“Give the British soldier plenty of tea, and there you are: he’ll die for you.”
A group of British soldiers, led by inept Commander Goodbody (Michael Crawford), is assigned the task of clearing a mine-ridden cricket field in North Africa.
Response to Peary’s Review:
Peary describes this Richard Lester anti-war spoof as “shaky but funny and fanciful” — all true, though the “absurdity of war” trope has been played out to stronger effect numerous times since this film’s release, i.e. in Three Kings (1999). In addition, as Roger Ebert points out, it’s difficult for American audiences to understand what the British actors are saying much of the time. Meanwhile, John Lennon — the major attraction for many would-be viewers, especially given that his face envelops the video/DVD cover — plays such a minor role it’s tempting to sue for false advertising; it is actually spindly-legged Michael Crawford (of Phantom of the Opera fame) who is the primary protagonist and narrator of the movie, and he carries the role well. The film’s best moments occur when Crawford is befriending the German commander in his POW camp — an “absurd” situation with the potential for genuinely radical consequences, yet one which is sadly underdeveloped.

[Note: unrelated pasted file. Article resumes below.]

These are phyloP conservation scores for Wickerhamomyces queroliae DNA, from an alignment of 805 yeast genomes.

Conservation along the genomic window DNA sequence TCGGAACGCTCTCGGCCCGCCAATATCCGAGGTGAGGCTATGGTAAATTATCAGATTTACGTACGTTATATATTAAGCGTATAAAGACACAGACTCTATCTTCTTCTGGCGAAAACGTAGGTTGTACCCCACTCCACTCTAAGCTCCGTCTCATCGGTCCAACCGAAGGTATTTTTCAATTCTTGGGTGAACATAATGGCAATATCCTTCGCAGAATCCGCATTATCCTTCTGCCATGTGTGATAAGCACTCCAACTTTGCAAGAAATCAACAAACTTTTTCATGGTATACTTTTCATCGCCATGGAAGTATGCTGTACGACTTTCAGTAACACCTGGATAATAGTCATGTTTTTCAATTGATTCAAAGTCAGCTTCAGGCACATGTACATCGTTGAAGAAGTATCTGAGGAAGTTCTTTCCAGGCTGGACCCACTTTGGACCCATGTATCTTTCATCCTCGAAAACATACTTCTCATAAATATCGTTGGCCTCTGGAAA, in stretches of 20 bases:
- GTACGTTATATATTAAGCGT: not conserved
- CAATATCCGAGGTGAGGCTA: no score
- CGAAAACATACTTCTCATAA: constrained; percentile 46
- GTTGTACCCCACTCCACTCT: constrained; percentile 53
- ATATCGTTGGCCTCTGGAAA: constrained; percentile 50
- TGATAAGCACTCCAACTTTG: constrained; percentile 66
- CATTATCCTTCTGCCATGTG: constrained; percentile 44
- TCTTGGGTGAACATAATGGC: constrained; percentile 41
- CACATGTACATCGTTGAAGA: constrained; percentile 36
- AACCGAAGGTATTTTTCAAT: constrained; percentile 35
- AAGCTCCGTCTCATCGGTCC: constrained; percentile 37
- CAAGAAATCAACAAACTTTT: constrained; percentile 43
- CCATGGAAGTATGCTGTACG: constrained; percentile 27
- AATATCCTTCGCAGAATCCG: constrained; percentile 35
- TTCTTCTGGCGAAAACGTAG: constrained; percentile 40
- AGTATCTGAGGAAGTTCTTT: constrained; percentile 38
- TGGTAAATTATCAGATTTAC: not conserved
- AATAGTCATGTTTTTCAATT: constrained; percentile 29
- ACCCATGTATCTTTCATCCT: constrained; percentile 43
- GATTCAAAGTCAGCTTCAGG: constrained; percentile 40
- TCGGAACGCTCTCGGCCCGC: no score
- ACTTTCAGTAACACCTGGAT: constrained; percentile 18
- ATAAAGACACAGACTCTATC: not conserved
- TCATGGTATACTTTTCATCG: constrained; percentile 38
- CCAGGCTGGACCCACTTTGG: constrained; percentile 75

Redeeming Qualities and Moments:
- Clever use of colored costumes to designate dead soldiers rejoining their platoon
- The soldiers casually stirring desert sand into their tea cups instead of sugar
- Goodbody’s short-lived friendship with his German POW commander
No, though it’s worth a one-time look.